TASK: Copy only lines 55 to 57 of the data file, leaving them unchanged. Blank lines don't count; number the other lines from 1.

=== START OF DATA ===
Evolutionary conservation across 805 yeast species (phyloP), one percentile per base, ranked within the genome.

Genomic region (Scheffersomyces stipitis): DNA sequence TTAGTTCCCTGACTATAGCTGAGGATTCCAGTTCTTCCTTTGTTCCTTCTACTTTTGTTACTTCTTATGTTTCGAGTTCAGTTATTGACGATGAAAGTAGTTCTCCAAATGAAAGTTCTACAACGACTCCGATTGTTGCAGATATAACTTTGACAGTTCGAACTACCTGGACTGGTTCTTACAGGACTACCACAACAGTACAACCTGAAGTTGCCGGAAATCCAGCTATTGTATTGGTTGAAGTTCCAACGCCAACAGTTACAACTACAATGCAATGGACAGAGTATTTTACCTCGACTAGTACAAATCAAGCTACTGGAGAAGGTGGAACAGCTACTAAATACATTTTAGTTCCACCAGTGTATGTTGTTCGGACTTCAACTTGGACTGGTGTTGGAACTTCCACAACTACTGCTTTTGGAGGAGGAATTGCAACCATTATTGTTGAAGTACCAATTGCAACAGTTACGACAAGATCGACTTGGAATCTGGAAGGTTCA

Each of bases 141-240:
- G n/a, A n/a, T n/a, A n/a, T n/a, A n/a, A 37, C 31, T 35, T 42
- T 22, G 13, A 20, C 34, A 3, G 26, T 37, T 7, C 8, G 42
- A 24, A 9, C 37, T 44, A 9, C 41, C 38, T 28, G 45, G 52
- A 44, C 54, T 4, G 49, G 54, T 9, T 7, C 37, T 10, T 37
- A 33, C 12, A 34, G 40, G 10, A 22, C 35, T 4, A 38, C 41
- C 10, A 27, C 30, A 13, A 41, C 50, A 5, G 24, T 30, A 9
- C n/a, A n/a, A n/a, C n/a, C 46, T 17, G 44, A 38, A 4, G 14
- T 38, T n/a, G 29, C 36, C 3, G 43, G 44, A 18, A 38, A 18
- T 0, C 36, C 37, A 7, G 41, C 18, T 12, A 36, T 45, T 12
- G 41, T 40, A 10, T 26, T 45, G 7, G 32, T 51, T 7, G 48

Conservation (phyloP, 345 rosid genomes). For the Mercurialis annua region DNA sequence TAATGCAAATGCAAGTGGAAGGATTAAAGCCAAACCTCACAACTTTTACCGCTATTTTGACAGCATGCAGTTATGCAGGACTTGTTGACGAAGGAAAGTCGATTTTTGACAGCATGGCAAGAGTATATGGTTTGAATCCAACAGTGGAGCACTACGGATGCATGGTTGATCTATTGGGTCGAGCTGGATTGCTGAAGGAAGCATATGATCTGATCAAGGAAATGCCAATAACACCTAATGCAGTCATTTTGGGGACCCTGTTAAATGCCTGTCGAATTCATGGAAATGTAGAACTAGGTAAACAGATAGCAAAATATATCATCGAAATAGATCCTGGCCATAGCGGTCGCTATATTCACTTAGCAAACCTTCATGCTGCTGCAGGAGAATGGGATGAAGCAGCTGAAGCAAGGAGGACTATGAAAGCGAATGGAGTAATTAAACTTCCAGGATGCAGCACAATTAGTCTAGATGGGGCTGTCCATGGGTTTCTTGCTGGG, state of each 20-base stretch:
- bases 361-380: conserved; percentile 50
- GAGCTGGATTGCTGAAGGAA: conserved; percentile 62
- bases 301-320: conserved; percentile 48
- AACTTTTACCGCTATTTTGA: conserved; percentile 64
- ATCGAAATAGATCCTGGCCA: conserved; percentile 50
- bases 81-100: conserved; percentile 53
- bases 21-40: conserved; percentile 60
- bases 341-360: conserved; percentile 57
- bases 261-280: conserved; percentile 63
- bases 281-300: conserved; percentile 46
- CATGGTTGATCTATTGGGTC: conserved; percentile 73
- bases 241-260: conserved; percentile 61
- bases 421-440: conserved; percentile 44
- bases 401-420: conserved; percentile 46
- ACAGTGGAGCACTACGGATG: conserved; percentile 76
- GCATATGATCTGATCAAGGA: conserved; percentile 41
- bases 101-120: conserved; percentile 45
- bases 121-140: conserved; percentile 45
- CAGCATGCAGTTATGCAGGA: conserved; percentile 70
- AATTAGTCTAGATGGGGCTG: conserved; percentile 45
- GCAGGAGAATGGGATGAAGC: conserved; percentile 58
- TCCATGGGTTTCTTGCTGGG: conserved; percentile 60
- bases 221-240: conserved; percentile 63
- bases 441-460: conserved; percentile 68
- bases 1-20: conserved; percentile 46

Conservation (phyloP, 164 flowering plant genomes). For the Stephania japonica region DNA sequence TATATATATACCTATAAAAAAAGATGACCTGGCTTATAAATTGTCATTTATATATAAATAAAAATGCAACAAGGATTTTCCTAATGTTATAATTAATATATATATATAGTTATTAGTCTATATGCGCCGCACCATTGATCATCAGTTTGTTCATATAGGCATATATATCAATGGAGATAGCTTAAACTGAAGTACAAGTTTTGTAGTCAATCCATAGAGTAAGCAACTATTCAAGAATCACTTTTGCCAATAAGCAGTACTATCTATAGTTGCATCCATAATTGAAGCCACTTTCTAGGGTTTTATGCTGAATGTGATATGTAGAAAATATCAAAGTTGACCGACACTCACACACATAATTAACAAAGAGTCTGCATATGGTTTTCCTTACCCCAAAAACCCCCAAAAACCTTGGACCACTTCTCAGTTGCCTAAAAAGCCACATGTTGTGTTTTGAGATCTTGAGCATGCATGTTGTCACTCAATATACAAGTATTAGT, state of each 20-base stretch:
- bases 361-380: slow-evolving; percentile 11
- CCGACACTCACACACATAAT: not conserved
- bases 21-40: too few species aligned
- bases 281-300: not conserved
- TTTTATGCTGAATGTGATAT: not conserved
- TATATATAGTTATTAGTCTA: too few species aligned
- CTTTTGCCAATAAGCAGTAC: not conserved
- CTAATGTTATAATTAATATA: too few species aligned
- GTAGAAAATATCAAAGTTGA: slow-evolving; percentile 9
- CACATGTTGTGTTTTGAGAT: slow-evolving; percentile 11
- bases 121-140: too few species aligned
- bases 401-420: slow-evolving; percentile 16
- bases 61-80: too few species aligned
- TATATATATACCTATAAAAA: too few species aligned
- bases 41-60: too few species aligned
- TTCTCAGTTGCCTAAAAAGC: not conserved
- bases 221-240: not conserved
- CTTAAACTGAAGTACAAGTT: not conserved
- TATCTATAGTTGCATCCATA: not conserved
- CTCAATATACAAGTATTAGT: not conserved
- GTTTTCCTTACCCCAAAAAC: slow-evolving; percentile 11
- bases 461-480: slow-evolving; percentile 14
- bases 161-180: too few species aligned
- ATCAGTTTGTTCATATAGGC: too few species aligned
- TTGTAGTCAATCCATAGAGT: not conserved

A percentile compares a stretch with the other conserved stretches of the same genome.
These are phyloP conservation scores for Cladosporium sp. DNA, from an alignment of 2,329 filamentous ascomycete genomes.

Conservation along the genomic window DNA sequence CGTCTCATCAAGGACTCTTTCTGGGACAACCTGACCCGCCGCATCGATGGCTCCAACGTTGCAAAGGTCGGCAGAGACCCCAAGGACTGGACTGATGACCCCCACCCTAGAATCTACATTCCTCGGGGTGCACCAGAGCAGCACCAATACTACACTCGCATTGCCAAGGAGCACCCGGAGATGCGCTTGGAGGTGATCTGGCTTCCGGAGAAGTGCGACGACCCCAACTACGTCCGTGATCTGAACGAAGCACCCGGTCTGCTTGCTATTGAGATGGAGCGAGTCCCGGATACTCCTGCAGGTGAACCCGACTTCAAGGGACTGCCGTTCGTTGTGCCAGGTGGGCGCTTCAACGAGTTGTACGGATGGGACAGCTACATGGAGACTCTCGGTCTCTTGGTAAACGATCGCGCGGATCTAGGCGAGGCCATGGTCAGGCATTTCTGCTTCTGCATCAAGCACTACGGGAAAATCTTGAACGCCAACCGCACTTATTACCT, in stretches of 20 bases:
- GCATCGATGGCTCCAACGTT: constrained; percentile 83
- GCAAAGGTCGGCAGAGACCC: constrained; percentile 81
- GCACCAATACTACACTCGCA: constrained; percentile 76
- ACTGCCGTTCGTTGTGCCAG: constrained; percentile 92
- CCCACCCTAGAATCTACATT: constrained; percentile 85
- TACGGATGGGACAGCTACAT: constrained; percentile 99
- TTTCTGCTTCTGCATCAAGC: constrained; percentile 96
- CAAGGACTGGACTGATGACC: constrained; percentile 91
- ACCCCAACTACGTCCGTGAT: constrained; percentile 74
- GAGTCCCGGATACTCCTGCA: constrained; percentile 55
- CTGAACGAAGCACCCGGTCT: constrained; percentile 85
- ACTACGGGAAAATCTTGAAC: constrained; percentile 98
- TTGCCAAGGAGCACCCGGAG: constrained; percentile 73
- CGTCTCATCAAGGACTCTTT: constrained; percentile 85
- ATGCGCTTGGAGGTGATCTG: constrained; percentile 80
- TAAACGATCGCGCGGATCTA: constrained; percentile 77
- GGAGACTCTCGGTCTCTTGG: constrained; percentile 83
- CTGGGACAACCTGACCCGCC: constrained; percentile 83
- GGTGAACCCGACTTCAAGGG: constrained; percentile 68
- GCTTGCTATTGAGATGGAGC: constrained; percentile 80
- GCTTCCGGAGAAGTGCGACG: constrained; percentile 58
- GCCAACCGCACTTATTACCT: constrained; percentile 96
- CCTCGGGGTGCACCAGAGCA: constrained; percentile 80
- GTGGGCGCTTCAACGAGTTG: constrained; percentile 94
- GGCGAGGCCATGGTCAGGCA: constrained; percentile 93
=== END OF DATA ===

- bases 41-60: too few species aligned
- TTCTCAGTTGCCTAAAAAGC: not conserved
- bases 221-240: not conserved